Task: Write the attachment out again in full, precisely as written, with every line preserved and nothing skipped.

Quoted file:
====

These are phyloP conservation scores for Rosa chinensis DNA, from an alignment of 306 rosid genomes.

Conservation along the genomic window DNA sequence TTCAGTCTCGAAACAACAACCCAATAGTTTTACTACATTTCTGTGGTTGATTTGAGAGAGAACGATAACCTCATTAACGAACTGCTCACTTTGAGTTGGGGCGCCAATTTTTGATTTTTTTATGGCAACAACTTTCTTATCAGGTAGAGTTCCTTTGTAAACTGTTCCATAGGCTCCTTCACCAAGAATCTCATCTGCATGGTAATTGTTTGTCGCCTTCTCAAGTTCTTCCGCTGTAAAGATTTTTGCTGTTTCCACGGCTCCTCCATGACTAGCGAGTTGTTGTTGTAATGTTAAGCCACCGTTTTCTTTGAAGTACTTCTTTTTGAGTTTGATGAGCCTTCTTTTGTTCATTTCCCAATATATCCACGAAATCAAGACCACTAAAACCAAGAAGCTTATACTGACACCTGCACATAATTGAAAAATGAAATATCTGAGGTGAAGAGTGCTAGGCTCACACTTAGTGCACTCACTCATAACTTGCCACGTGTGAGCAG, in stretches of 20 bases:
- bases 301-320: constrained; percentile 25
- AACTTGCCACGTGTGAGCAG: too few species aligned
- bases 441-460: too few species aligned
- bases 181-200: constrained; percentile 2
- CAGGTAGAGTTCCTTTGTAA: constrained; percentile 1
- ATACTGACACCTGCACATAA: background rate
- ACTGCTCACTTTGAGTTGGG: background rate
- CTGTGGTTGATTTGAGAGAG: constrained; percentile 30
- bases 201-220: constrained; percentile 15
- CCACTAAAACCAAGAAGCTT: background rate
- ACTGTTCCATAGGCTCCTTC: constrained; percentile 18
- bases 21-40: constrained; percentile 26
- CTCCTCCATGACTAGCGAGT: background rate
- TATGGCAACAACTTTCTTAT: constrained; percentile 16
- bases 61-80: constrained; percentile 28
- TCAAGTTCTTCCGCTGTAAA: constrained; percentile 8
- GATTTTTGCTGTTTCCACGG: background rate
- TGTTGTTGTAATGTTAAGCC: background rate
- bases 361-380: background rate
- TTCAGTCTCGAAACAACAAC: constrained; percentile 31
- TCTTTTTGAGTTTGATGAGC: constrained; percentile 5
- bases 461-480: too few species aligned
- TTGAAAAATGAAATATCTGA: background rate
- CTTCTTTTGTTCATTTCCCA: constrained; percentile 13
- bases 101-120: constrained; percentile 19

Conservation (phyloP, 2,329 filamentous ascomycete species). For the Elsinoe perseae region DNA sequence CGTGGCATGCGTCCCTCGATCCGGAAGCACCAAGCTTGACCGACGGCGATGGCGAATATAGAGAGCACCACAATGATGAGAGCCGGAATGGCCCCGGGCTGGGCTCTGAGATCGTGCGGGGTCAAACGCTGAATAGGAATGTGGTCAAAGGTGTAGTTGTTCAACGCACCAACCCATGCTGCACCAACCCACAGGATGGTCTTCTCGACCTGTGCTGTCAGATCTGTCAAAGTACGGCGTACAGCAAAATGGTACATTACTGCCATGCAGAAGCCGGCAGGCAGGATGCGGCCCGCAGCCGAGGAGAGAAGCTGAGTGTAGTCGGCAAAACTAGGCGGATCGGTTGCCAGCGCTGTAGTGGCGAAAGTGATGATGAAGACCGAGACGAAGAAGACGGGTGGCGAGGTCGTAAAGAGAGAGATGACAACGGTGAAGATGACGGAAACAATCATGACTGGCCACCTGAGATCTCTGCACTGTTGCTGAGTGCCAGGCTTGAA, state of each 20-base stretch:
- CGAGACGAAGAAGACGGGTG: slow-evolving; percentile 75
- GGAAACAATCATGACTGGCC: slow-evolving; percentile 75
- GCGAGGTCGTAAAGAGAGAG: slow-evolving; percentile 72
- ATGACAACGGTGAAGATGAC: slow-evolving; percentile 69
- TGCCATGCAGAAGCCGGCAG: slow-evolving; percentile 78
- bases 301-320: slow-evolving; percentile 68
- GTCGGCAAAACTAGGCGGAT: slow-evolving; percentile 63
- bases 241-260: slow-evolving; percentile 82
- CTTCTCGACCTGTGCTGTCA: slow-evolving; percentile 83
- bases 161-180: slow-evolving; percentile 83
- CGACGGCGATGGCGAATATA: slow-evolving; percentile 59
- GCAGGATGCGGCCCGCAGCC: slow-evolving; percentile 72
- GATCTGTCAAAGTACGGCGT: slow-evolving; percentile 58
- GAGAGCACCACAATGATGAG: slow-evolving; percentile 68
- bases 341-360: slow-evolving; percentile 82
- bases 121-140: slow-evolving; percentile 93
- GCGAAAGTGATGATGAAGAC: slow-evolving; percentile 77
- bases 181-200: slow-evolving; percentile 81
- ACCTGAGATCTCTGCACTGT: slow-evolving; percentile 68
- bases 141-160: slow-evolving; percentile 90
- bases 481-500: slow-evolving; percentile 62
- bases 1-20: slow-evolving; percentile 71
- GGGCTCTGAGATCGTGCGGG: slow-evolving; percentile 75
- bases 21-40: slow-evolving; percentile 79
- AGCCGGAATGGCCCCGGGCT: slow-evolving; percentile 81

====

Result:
These are phyloP conservation scores for Rosa chinensis DNA, from an alignment of 306 rosid genomes.

Conservation along the genomic window DNA sequence TTCAGTCTCGAAACAACAACCCAATAGTTTTACTACATTTCTGTGGTTGATTTGAGAGAGAACGATAACCTCATTAACGAACTGCTCACTTTGAGTTGGGGCGCCAATTTTTGATTTTTTTATGGCAACAACTTTCTTATCAGGTAGAGTTCCTTTGTAAACTGTTCCATAGGCTCCTTCACCAAGAATCTCATCTGCATGGTAATTGTTTGTCGCCTTCTCAAGTTCTTCCGCTGTAAAGATTTTTGCTGTTTCCACGGCTCCTCCATGACTAGCGAGTTGTTGTTGTAATGTTAAGCCACCGTTTTCTTTGAAGTACTTCTTTTTGAGTTTGATGAGCCTTCTTTTGTTCATTTCCCAATATATCCACGAAATCAAGACCACTAAAACCAAGAAGCTTATACTGACACCTGCACATAATTGAAAAATGAAATATCTGAGGTGAAGAGTGCTAGGCTCACACTTAGTGCACTCACTCATAACTTGCCACGTGTGAGCAG, in stretches of 20 bases:
- bases 301-320: constrained; percentile 25
- AACTTGCCACGTGTGAGCAG: too few species aligned
- bases 441-460: too few species aligned
- bases 181-200: constrained; percentile 2
- CAGGTAGAGTTCCTTTGTAA: constrained; percentile 1
- ATACTGACACCTGCACATAA: background rate
- ACTGCTCACTTTGAGTTGGG: background rate
- CTGTGGTTGATTTGAGAGAG: constrained; percentile 30
- bases 201-220: constrained; percentile 15
- CCACTAAAACCAAGAAGCTT: background rate
- ACTGTTCCATAGGCTCCTTC: constrained; percentile 18
- bases 21-40: constrained; percentile 26
- CTCCTCCATGACTAGCGAGT: background rate
- TATGGCAACAACTTTCTTAT: constrained; percentile 16
- bases 61-80: constrained; percentile 28
- TCAAGTTCTTCCGCTGTAAA: constrained; percentile 8
- GATTTTTGCTGTTTCCACGG: background rate
- TGTTGTTGTAATGTTAAGCC: background rate
- bases 361-380: background rate
- TTCAGTCTCGAAACAACAAC: constrained; percentile 31
- TCTTTTTGAGTTTGATGAGC: constrained; percentile 5
- bases 461-480: too few species aligned
- TTGAAAAATGAAATATCTGA: background rate
- CTTCTTTTGTTCATTTCCCA: constrained; percentile 13
- bases 101-120: constrained; percentile 19

Conservation (phyloP, 2,329 filamentous ascomycete species). For the Elsinoe perseae region DNA sequence CGTGGCATGCGTCCCTCGATCCGGAAGCACCAAGCTTGACCGACGGCGATGGCGAATATAGAGAGCACCACAATGATGAGAGCCGGAATGGCCCCGGGCTGGGCTCTGAGATCGTGCGGGGTCAAACGCTGAATAGGAATGTGGTCAAAGGTGTAGTTGTTCAACGCACCAACCCATGCTGCACCAACCCACAGGATGGTCTTCTCGACCTGTGCTGTCAGATCTGTCAAAGTACGGCGTACAGCAAAATGGTACATTACTGCCATGCAGAAGCCGGCAGGCAGGATGCGGCCCGCAGCCGAGGAGAGAAGCTGAGTGTAGTCGGCAAAACTAGGCGGATCGGTTGCCAGCGCTGTAGTGGCGAAAGTGATGATGAAGACCGAGACGAAGAAGACGGGTGGCGAGGTCGTAAAGAGAGAGATGACAACGGTGAAGATGACGGAAACAATCATGACTGGCCACCTGAGATCTCTGCACTGTTGCTGAGTGCCAGGCTTGAA, state of each 20-base stretch:
- CGAGACGAAGAAGACGGGTG: slow-evolving; percentile 75
- GGAAACAATCATGACTGGCC: slow-evolving; percentile 75
- GCGAGGTCGTAAAGAGAGAG: slow-evolving; percentile 72
- ATGACAACGGTGAAGATGAC: slow-evolving; percentile 69
- TGCCATGCAGAAGCCGGCAG: slow-evolving; percentile 78
- bases 301-320: slow-evolving; percentile 68
- GTCGGCAAAACTAGGCGGAT: slow-evolving; percentile 63
- bases 241-260: slow-evolving; percentile 82
- CTTCTCGACCTGTGCTGTCA: slow-evolving; percentile 83
- bases 161-180: slow-evolving; percentile 83
- CGACGGCGATGGCGAATATA: slow-evolving; percentile 59
- GCAGGATGCGGCCCGCAGCC: slow-evolving; percentile 72
- GATCTGTCAAAGTACGGCGT: slow-evolving; percentile 58
- GAGAGCACCACAATGATGAG: slow-evolving; percentile 68
- bases 341-360: slow-evolving; percentile 82
- bases 121-140: slow-evolving; percentile 93
- GCGAAAGTGATGATGAAGAC: slow-evolving; percentile 77
- bases 181-200: slow-evolving; percentile 81
- ACCTGAGATCTCTGCACTGT: slow-evolving; percentile 68
- bases 141-160: slow-evolving; percentile 90
- bases 481-500: slow-evolving; percentile 62
- bases 1-20: slow-evolving; percentile 71
- GGGCTCTGAGATCGTGCGGG: slow-evolving; percentile 75
- bases 21-40: slow-evolving; percentile 79
- AGCCGGAATGGCCCCGGGCT: slow-evolving; percentile 81